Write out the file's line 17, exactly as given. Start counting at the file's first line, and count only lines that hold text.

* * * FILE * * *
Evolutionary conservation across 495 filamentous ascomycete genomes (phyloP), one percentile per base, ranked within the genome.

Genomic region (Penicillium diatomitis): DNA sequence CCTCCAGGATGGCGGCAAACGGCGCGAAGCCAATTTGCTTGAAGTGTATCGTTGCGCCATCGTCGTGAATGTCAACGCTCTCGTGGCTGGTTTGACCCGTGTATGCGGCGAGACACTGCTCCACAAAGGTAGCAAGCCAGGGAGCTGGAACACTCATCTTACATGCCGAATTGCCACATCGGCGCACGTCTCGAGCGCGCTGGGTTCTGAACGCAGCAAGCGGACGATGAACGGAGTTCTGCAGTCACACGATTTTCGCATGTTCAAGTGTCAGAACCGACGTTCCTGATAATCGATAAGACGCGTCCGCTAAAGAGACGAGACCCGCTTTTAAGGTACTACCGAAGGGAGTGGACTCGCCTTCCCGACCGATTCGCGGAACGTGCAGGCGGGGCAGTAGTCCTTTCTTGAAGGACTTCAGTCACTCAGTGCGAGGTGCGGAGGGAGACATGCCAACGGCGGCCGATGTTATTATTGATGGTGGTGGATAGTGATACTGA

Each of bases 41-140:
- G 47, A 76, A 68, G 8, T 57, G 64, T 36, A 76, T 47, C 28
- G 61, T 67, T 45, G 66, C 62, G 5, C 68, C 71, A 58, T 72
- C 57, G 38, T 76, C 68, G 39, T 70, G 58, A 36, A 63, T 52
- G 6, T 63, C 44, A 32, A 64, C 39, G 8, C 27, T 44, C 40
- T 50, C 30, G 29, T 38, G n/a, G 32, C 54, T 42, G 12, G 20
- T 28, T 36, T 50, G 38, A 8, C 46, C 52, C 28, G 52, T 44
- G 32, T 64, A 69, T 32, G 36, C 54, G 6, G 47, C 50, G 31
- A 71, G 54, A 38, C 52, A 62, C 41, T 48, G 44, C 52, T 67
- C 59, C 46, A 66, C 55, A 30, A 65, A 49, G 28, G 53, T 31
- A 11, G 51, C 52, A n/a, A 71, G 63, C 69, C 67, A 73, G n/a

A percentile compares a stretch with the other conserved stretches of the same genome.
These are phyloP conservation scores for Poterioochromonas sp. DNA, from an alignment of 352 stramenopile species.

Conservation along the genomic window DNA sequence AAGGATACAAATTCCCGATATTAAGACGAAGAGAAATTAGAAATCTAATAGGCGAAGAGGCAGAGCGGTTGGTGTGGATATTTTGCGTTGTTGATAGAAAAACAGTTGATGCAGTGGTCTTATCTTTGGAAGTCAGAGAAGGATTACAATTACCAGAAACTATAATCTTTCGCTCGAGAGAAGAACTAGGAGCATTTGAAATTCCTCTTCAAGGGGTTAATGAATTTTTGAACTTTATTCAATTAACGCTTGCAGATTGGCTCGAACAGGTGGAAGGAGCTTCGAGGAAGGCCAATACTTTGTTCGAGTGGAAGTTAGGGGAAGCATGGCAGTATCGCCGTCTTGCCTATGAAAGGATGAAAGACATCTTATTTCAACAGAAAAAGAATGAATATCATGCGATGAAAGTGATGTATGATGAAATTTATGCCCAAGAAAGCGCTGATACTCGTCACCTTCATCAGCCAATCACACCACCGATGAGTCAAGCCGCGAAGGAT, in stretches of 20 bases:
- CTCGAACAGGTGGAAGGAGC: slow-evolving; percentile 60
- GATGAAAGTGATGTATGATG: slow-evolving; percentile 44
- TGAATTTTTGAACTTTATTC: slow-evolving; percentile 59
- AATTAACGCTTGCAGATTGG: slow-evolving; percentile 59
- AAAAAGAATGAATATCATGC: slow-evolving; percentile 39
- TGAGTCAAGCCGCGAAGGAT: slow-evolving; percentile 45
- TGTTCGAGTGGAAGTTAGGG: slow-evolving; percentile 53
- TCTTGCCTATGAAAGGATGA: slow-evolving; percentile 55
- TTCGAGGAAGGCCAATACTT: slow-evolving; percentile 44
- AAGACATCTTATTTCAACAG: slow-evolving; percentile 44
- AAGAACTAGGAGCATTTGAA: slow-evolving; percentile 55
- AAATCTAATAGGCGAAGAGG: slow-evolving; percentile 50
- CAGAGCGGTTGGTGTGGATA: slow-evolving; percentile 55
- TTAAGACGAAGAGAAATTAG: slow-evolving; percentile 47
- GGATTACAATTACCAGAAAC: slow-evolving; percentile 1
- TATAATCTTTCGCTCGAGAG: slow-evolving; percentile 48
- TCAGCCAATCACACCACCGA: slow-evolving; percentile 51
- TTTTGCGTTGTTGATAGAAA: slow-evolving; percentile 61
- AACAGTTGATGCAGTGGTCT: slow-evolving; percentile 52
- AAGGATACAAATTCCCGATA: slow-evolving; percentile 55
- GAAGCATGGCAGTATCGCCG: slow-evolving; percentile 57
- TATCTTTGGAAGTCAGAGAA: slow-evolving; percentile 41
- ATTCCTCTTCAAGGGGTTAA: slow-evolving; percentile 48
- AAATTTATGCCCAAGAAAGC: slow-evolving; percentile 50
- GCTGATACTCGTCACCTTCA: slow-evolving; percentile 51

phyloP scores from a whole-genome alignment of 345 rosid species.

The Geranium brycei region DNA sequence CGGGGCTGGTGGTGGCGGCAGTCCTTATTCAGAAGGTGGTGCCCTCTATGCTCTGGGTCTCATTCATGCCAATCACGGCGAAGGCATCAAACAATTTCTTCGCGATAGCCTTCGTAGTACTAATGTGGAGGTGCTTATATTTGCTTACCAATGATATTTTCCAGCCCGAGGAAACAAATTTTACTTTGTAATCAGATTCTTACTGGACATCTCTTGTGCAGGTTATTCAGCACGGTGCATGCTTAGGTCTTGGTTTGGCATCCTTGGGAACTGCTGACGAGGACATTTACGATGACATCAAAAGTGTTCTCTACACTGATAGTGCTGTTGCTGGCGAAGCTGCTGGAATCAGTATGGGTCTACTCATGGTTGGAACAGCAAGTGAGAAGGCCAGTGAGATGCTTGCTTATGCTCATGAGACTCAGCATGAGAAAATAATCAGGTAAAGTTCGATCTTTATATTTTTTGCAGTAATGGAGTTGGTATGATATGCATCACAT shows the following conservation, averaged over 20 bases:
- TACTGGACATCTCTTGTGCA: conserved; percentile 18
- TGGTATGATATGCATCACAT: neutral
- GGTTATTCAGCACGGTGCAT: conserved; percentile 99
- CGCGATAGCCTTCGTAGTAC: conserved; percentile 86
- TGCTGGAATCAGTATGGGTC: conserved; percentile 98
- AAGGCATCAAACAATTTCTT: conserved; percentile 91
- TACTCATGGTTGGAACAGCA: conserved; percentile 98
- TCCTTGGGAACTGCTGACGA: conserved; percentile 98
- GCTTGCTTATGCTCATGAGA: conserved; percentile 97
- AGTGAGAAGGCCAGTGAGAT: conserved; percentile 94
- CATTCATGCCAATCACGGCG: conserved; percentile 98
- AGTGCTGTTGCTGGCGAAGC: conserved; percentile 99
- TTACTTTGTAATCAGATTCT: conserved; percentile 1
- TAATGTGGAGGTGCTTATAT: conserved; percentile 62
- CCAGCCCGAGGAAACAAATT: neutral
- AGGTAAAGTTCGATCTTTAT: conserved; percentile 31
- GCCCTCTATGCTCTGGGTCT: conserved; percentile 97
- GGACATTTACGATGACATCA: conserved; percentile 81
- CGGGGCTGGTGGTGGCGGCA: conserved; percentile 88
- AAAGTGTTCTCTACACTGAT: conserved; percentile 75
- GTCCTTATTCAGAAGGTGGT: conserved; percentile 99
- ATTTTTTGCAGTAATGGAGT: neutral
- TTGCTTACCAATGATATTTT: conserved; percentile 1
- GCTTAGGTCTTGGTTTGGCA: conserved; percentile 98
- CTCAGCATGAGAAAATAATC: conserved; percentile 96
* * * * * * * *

- CTCGAACAGGTGGAAGGAGC: slow-evolving; percentile 60